Malagash Salt Miners' Museum
Malagash, Nova Scotia

Gallery Thumbnail Gallery Stories Contact Us Search
 

The First Rock Salt Mine in Canada

 

 

TRANSPORTATION OF MALAGASH SALT

From 1918 until 1927 when the railway was built to the mine, all salt was moved by horses to Malagash C. N. station.

In winter sleds were used and the spring of the year presented the greatest problem, when heavy wagons sank to the axles. Some of the heavy burlap sacks carried 200 pounds of salt.

In spring when demand for fish salt was greatest, it was common for a wagon to become mired, and the sacks would be unloaded in the mud and manhandled forward and unloaded.

Salesman, Bill Fillmore, recalls that some of the sacks were a mess when the customer received them.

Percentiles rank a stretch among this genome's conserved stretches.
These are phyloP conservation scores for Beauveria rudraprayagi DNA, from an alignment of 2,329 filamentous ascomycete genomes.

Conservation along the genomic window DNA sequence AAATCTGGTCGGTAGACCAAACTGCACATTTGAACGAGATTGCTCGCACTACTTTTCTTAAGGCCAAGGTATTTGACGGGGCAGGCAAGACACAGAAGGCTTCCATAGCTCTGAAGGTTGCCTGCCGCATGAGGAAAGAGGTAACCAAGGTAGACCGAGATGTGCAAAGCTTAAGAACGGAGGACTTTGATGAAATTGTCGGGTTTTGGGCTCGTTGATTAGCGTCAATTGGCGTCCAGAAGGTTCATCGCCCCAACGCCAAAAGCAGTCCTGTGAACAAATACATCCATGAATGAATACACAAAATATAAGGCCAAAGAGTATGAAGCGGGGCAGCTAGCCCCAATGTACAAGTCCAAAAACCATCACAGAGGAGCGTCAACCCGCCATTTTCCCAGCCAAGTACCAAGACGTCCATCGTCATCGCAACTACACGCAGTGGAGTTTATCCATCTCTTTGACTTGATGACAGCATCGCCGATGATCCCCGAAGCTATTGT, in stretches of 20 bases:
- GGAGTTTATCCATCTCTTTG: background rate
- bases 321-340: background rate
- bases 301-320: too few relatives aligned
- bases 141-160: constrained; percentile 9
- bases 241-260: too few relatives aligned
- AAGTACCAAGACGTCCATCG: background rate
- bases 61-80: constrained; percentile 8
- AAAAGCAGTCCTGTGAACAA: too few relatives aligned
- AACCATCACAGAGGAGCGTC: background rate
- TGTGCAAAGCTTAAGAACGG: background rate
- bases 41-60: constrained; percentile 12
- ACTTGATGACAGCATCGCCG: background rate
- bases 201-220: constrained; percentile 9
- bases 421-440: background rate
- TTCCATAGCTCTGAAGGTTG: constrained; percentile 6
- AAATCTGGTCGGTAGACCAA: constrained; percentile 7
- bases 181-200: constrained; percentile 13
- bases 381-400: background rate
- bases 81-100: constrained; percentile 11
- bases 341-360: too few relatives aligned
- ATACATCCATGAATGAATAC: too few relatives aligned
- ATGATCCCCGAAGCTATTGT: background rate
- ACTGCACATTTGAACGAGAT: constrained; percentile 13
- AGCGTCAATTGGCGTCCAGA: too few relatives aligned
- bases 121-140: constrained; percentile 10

However, this era produced fine draft horses in Malagash, but the horse era passed when the railway was completed for the 1927 business.

Mr. Chambers purchased a Kelly truck; a war unit with chain drive and solid rubber tires. In 1928, the company purchased a 600 net ton Steamer, The Clyde Valley in England.

Water Transporation

Customers from the Magdalen Islands, St. Pierre and Newfoundland had their schooners call at Malagash for salt. They varied in size from 60 to 200 tons and brought both bulk and salt in jute sacks. The Red River Boats moved 3,600 ton cargoes up the St. Lawrence to paper mills and the company's vessel, the Clyde Valley lifted 600 tons each trip.

(Taken from the book 'Malagash Salt', first published in 1975)

 

Print Page

Important Notices  
© 2022 All Rights Reserved